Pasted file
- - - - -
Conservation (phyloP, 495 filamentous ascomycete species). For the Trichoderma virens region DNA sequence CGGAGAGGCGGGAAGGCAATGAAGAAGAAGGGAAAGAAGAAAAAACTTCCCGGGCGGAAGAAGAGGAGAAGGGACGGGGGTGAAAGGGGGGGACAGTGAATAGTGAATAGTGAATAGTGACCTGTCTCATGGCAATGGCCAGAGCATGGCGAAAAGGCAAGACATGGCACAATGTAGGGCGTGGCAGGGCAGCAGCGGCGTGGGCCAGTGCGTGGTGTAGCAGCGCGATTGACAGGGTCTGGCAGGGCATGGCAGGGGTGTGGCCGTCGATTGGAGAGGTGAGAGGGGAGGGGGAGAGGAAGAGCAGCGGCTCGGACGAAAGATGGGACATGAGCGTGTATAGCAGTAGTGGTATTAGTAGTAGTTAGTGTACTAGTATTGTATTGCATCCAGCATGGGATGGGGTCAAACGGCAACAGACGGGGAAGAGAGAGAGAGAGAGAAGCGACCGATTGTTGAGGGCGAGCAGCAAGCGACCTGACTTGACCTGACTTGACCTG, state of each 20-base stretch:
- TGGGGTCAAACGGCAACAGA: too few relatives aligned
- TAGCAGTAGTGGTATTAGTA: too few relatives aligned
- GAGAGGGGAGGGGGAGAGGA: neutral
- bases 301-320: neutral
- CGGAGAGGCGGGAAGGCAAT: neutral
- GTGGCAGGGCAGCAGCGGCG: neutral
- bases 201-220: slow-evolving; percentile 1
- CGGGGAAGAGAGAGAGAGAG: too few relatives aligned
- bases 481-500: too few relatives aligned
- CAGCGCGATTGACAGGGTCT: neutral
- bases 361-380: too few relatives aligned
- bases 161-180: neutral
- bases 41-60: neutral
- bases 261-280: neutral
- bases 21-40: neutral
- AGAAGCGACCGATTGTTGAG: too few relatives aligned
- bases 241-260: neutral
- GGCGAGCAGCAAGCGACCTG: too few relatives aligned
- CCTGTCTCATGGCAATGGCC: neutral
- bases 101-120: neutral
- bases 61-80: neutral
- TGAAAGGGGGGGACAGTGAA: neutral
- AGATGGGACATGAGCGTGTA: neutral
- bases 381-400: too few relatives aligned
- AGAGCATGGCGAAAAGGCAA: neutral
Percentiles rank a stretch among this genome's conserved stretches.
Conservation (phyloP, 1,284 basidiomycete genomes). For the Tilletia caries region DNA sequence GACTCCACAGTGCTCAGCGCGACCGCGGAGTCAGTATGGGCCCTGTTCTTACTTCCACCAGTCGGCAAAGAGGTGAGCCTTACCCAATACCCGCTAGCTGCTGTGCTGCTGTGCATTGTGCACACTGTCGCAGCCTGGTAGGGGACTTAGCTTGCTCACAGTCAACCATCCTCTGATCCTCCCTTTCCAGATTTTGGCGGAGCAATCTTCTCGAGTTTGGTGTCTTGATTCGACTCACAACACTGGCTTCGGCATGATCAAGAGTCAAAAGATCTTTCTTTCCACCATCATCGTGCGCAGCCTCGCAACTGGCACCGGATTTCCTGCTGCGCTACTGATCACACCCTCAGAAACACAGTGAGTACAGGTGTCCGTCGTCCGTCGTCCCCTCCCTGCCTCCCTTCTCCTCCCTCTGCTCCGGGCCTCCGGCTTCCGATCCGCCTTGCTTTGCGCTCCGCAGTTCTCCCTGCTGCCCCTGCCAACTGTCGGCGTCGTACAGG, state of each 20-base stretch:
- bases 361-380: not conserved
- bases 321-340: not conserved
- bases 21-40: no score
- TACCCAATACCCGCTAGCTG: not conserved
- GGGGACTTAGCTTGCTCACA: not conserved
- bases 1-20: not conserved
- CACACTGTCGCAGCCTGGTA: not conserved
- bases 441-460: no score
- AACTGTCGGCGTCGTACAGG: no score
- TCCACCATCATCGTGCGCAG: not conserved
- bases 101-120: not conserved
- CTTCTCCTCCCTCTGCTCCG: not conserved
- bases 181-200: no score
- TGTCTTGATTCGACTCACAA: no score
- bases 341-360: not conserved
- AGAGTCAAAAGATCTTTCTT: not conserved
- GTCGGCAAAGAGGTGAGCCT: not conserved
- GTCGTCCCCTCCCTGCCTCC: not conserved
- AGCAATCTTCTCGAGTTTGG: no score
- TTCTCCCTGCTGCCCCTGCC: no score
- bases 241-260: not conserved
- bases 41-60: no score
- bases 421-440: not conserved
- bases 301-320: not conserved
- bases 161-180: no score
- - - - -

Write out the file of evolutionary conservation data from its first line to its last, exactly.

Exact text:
Conservation (phyloP, 495 filamentous ascomycete species). For the Trichoderma virens region DNA sequence CGGAGAGGCGGGAAGGCAATGAAGAAGAAGGGAAAGAAGAAAAAACTTCCCGGGCGGAAGAAGAGGAGAAGGGACGGGGGTGAAAGGGGGGGACAGTGAATAGTGAATAGTGAATAGTGACCTGTCTCATGGCAATGGCCAGAGCATGGCGAAAAGGCAAGACATGGCACAATGTAGGGCGTGGCAGGGCAGCAGCGGCGTGGGCCAGTGCGTGGTGTAGCAGCGCGATTGACAGGGTCTGGCAGGGCATGGCAGGGGTGTGGCCGTCGATTGGAGAGGTGAGAGGGGAGGGGGAGAGGAAGAGCAGCGGCTCGGACGAAAGATGGGACATGAGCGTGTATAGCAGTAGTGGTATTAGTAGTAGTTAGTGTACTAGTATTGTATTGCATCCAGCATGGGATGGGGTCAAACGGCAACAGACGGGGAAGAGAGAGAGAGAGAGAAGCGACCGATTGTTGAGGGCGAGCAGCAAGCGACCTGACTTGACCTGACTTGACCTG, state of each 20-base stretch:
- TGGGGTCAAACGGCAACAGA: too few relatives aligned
- TAGCAGTAGTGGTATTAGTA: too few relatives aligned
- GAGAGGGGAGGGGGAGAGGA: neutral
- bases 301-320: neutral
- CGGAGAGGCGGGAAGGCAAT: neutral
- GTGGCAGGGCAGCAGCGGCG: neutral
- bases 201-220: slow-evolving; percentile 1
- CGGGGAAGAGAGAGAGAGAG: too few relatives aligned
- bases 481-500: too few relatives aligned
- CAGCGCGATTGACAGGGTCT: neutral
- bases 361-380: too few relatives aligned
- bases 161-180: neutral
- bases 41-60: neutral
- bases 261-280: neutral
- bases 21-40: neutral
- AGAAGCGACCGATTGTTGAG: too few relatives aligned
- bases 241-260: neutral
- GGCGAGCAGCAAGCGACCTG: too few relatives aligned
- CCTGTCTCATGGCAATGGCC: neutral
- bases 101-120: neutral
- bases 61-80: neutral
- TGAAAGGGGGGGACAGTGAA: neutral
- AGATGGGACATGAGCGTGTA: neutral
- bases 381-400: too few relatives aligned
- AGAGCATGGCGAAAAGGCAA: neutral
Percentiles rank a stretch among this genome's conserved stretches.
Conservation (phyloP, 1,284 basidiomycete genomes). For the Tilletia caries region DNA sequence GACTCCACAGTGCTCAGCGCGACCGCGGAGTCAGTATGGGCCCTGTTCTTACTTCCACCAGTCGGCAAAGAGGTGAGCCTTACCCAATACCCGCTAGCTGCTGTGCTGCTGTGCATTGTGCACACTGTCGCAGCCTGGTAGGGGACTTAGCTTGCTCACAGTCAACCATCCTCTGATCCTCCCTTTCCAGATTTTGGCGGAGCAATCTTCTCGAGTTTGGTGTCTTGATTCGACTCACAACACTGGCTTCGGCATGATCAAGAGTCAAAAGATCTTTCTTTCCACCATCATCGTGCGCAGCCTCGCAACTGGCACCGGATTTCCTGCTGCGCTACTGATCACACCCTCAGAAACACAGTGAGTACAGGTGTCCGTCGTCCGTCGTCCCCTCCCTGCCTCCCTTCTCCTCCCTCTGCTCCGGGCCTCCGGCTTCCGATCCGCCTTGCTTTGCGCTCCGCAGTTCTCCCTGCTGCCCCTGCCAACTGTCGGCGTCGTACAGG, state of each 20-base stretch:
- bases 361-380: not conserved
- bases 321-340: not conserved
- bases 21-40: no score
- TACCCAATACCCGCTAGCTG: not conserved
- GGGGACTTAGCTTGCTCACA: not conserved
- bases 1-20: not conserved
- CACACTGTCGCAGCCTGGTA: not conserved
- bases 441-460: no score
- AACTGTCGGCGTCGTACAGG: no score
- TCCACCATCATCGTGCGCAG: not conserved
- bases 101-120: not conserved
- CTTCTCCTCCCTCTGCTCCG: not conserved
- bases 181-200: no score
- TGTCTTGATTCGACTCACAA: no score
- bases 341-360: not conserved
- AGAGTCAAAAGATCTTTCTT: not conserved
- GTCGGCAAAGAGGTGAGCCT: not conserved
- GTCGTCCCCTCCCTGCCTCC: not conserved
- AGCAATCTTCTCGAGTTTGG: no score
- TTCTCCCTGCTGCCCCTGCC: no score
- bases 241-260: not conserved
- bases 41-60: no score
- bases 421-440: not conserved
- bases 301-320: not conserved
- bases 161-180: no score